I feel like this choice dates me somehow, because it's modern and I think it's just past the point of anyone caring about it, but I'll be damned if this album doesn't still thrill me. Something in the emotion of Victoria Lagrande's voice, its vulnerability, its earthiness grounding the sweetness of the synthentic backgrounds. This lush dream pop feels like emotions feel, rolling over you in tides with crests and lows, and bringing you to a new understanding by the end. And everytime I listen, I hear something different – tonight, it was the little banjo line on "Used To Be" that reminded me of a favourite band of mine growing up, Travis (was anyone else out there a Travis fan? I always feel like such a dork about that).

Choice pick:

2. Death Proof Soundtrack
I've already mentioned this one to you before, but this is just to say, no really, it's the best thing your ears have never heard. Just believe me already.

Choice pick:

3. Astral Weeks – Van Morrison
This album makes me feel back in touch with nature. Is that weird? I listen to it, and it feels like I've spent time in the park, around green, growing things, which totally makes a difference to your physical well-being. The lyrics tumble like pebbles in a creek bed, the feeling is easy, soothing and filled with possibility. The lyrics aren't lyrics at all, just rolling words that follow the form, but they have their own logic somehow. Morrison has never sounded so generous, so open and so peaceful. This is my go-to album whenever things need to make sense, whenever my nerves need calming or I'm feeling in awe about the world. I remember Daniel playing it on a car ride when I felt nauseous to make me feel better, and it totally worked. This is powerful, Gravol-type shit.

Choice pick:

(How dreamy is that album cover?)

4. Beatles For Sale – The Beatles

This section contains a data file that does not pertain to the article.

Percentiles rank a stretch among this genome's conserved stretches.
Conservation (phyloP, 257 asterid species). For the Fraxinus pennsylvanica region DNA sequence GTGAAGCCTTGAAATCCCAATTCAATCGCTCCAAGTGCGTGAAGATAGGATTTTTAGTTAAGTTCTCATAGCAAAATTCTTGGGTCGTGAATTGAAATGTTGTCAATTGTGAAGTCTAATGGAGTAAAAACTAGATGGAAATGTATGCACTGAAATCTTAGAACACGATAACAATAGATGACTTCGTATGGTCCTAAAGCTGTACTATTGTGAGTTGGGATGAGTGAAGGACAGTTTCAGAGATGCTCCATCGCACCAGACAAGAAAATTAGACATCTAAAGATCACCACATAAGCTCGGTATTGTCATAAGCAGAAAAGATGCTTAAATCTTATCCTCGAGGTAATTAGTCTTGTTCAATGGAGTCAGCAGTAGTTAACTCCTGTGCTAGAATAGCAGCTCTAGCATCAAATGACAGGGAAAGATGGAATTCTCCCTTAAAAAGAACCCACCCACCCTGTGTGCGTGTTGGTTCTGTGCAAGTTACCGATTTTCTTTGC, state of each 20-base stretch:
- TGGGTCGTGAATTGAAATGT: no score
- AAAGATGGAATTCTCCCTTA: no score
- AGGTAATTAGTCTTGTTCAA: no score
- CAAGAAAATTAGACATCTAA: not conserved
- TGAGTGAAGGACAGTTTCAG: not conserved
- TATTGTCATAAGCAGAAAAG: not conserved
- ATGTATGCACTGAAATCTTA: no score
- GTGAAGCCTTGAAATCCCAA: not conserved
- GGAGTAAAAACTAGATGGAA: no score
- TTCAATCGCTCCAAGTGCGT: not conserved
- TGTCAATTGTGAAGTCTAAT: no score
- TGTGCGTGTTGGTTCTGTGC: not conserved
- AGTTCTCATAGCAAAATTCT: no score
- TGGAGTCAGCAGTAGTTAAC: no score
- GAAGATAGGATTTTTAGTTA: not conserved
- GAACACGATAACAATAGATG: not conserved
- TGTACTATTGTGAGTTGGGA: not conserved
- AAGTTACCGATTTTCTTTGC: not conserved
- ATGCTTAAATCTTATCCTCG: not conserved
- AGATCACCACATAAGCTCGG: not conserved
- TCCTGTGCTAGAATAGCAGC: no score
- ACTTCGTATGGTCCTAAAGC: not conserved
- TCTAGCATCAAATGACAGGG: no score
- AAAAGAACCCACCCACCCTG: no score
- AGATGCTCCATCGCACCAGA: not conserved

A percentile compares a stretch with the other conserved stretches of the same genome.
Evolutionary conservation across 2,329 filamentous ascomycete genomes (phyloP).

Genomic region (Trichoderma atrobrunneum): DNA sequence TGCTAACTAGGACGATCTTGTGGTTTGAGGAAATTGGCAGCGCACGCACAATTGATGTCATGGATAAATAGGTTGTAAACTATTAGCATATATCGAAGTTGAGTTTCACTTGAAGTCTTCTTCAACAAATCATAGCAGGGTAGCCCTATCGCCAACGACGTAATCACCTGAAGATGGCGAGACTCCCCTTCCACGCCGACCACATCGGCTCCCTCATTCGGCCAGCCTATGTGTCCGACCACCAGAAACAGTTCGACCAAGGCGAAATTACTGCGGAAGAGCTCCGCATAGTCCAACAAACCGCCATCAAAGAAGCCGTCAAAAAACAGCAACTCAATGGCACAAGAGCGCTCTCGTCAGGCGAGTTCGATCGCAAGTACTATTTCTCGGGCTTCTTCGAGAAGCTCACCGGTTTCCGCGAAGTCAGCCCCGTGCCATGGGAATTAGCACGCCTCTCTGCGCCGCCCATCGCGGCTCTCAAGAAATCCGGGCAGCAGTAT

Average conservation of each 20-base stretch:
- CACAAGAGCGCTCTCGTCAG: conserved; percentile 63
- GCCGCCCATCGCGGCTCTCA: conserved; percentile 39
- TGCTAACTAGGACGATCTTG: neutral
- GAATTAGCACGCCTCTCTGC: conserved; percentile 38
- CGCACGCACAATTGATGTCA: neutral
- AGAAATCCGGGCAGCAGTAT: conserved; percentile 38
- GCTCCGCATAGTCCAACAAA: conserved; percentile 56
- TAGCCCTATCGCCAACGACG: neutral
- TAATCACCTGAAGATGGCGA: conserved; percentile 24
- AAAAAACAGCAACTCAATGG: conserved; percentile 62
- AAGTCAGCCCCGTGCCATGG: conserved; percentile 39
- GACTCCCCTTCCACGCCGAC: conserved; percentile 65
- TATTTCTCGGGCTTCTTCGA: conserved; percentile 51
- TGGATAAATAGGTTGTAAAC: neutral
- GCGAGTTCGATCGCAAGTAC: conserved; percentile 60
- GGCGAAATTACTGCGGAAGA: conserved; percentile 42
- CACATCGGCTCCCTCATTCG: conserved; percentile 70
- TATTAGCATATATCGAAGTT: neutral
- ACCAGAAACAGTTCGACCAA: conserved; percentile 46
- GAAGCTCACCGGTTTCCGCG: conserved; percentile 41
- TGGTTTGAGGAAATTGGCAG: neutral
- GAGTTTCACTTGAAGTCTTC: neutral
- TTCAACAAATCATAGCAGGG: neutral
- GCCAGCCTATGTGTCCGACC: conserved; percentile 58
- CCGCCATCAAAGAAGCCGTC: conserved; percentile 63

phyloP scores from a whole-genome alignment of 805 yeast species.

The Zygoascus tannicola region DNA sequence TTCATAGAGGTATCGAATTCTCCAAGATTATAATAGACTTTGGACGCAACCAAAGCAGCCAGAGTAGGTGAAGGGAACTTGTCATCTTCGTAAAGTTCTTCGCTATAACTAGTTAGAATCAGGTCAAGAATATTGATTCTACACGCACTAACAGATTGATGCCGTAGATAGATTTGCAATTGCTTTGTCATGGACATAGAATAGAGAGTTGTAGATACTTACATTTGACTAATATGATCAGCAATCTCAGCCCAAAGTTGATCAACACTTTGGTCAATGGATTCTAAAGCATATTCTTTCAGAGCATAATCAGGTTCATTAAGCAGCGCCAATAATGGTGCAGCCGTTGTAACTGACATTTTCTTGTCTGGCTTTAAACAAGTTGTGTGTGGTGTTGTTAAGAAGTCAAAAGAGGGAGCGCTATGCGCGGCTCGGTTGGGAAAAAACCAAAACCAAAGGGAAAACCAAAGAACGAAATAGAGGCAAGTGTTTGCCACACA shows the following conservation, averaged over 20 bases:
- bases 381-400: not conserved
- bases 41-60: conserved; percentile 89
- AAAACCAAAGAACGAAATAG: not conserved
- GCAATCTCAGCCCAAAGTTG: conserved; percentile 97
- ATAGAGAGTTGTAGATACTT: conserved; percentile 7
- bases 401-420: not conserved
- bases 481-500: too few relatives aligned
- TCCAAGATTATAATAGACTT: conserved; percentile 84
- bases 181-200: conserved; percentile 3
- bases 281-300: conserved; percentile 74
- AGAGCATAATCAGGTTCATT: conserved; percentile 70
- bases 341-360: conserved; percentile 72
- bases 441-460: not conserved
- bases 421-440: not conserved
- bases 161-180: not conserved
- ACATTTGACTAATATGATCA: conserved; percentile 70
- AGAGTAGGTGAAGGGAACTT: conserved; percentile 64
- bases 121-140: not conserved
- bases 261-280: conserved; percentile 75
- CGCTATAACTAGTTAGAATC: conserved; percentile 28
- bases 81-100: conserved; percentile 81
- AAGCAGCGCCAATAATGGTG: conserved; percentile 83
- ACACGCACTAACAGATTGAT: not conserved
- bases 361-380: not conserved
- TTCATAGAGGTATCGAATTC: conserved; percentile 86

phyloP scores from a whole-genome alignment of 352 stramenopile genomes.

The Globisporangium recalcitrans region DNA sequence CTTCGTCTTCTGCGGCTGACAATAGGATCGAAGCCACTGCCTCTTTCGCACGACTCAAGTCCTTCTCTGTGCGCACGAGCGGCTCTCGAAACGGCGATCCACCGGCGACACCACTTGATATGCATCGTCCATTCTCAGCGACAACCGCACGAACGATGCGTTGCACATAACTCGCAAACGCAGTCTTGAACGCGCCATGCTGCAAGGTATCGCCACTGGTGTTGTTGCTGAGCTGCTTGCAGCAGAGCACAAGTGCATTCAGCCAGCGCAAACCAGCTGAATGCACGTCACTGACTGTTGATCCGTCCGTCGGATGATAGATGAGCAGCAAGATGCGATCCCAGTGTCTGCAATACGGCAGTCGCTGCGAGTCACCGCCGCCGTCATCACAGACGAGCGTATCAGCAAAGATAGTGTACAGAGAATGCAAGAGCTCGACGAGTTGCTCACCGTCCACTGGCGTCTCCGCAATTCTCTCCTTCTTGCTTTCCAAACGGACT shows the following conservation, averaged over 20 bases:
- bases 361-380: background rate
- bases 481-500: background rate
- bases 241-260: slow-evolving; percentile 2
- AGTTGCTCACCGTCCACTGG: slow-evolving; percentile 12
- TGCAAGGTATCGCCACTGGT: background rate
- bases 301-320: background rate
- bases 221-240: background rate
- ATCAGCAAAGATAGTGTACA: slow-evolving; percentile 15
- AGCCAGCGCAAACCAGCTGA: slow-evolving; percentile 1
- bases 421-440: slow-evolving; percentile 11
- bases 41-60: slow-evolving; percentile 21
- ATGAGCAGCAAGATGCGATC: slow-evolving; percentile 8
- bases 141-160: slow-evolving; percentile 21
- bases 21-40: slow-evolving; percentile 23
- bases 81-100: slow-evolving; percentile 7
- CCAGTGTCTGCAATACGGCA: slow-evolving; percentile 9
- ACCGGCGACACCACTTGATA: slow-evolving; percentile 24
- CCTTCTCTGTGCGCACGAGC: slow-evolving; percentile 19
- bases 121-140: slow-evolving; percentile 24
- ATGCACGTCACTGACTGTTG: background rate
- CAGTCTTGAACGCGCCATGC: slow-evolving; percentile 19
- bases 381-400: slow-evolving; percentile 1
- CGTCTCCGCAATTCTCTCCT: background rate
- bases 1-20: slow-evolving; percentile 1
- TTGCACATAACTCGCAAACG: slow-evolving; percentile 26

This pick actually comes a bit out of left field for me. Have you ever tried to do it? Pick your favourite Beatles album? I mean, I love them all for such different reasons. Some have such insane standouts alongside the lowest of low (The White Album), some have really wonderfully conceived stretches (Abbey Road),  and if you'd asked me this a year ago, or even a week ago, I'd probably have answered differently. I'll probably answer differently a week from now. But this is July 13, 2011 at 11:31 pm, and I want to say Beatles For Sale. There are some really amazing vocal performances on this album, and overall, it's just a lot of fun. When, like me, you've been unpacking for the past two weeks, it matters to play albums that make you move. And oh man, that the first 5 seconds of 'Mr. Moonlight'? John Lennon's finest vocal performance ever. Seriously:

Boy has pipes.

Choice pick (two for the price of one!):

5. The Sun Sessions – Elvis Presley
This is Elvis at his best, in the first recordings he did for Sun Studios between 1954 and 55. They are just brimming with life, with nerve, with pure talent – this is a guy with music in his bones. I'm so amazed that these are considered some of the first recordings of rock n roll, because they sound so natural, so easy and exciting. Reading Priscilla Presley's memoir Elvis and Me may have shown me a different side of the King, but this is the beginning, before he became the sad, lonely man he would become. Ugh, god, just typing that made me feel sad about it. Nevermind. Just listen to the album – it's the cure for all that ails you.

Choice pick:

What are some of your favourite albums right now?